Seasteading Thought Experiment

Introduction and Purpose

I find this scenario useful when considering any issue that involves being “captive” (more or less) to a geographic location. How much does this “captivity” allow others to control us or force us to make concessions to the will of others? For example, the issue of immigration, when considering this scenario, is seen as one of necessarily forcing fellow natives to live with either open borders or controlled borders.

The Physical Scenario

Imagine a large planet with no land mass and covered by a single vast ocean. Each single person or family has a floating island which they can navigate anywhere they want upon this planet. Each of these floating islands is capable of docking or undocking to another island or community of docked islands. Each island is pretty much self-sustaining, at least for several weeks, allowing each individual or family to traverse this planet before having to dock with another island or island community.

Rules of the Game

Mutual Consent to Dock

Any two islands are free to dock together, provided there is mutual consent. This is also true of any docking between an island and an island community or two island communities. Docking may be for an indeterminate period of time or for a set period of time to achieve an agreed upon purpose.

Unilateral Undocking

Any island is free to undock at anytime. No mutual consent is required to undock. The same is true of any community of islands. A subset of a community may undock from a superset. A superset may undock from a subset. There is no compulsory docking of any kind.

Concept of Operation

Individual islands will be able to dock with a community of their choice. Each island community is free to establish whatever form of self-government they want or believe will best suit them. This includes any function required to sustain their community and to establish support for values. Each community is free to establish a form of defense, to ward off pirate communities (or any community that wants to force dock). Each community may wish to attract (or not attract) new comers, but anyone must be free to leave (undock). The idea is that, over time, there would be a dynamic but relatively stable set of peaceful and pluralistic communities.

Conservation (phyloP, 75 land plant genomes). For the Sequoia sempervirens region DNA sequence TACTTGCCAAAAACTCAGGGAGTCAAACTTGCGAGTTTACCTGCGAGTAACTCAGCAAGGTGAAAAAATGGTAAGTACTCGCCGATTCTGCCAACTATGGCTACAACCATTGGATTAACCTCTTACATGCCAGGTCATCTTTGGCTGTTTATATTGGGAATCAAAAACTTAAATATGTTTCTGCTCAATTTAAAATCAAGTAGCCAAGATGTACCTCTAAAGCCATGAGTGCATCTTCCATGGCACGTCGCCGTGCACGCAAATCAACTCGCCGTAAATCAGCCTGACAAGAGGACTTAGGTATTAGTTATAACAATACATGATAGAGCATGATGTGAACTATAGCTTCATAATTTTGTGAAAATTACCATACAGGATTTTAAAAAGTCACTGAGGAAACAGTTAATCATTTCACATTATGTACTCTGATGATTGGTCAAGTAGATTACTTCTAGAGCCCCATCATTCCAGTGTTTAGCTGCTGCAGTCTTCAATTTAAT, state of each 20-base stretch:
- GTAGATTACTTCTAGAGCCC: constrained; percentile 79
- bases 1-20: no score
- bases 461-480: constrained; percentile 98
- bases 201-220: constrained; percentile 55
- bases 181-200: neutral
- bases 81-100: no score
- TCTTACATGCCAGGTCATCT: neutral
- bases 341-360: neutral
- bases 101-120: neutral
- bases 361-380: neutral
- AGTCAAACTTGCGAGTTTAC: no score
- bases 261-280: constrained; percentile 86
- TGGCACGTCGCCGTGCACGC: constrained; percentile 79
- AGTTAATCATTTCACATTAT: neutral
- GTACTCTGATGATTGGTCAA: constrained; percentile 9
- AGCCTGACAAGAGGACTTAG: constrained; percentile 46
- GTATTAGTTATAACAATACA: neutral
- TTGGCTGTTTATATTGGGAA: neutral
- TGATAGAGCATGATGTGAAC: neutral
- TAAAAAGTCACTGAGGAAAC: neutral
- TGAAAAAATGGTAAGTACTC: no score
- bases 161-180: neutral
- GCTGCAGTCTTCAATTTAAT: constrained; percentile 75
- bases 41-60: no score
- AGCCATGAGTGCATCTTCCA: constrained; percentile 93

If applicable, find a stance in which your position is challenged in some way by this freedom from captivity. Tells us about it!

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Mark Anthony Rivera

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Mark Rivera is a retired physicist of 32 years. He specialized in optical physics, photonics, and image processing. Today he lives with his wife on the big island of Hawaii. Most of his time is spent restoring a 1933 plantation home. When he is not doing that, he is either hiking, doing some kind of image processing, or reading about politics and liberty. He also does a bit of tutoring for those who need help passing their physics or math classes.

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2 Comments on "Seasteading Thought Experiment"

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Skyler J. Collins (Editor)

Now this is interesting. I like it!… One question for thought: what happens when someone becomes “landlocked” and must incur extra costs to leaving?

Mark A Rivera
Mark A Rivera

I suspect each floating community would have its own rules!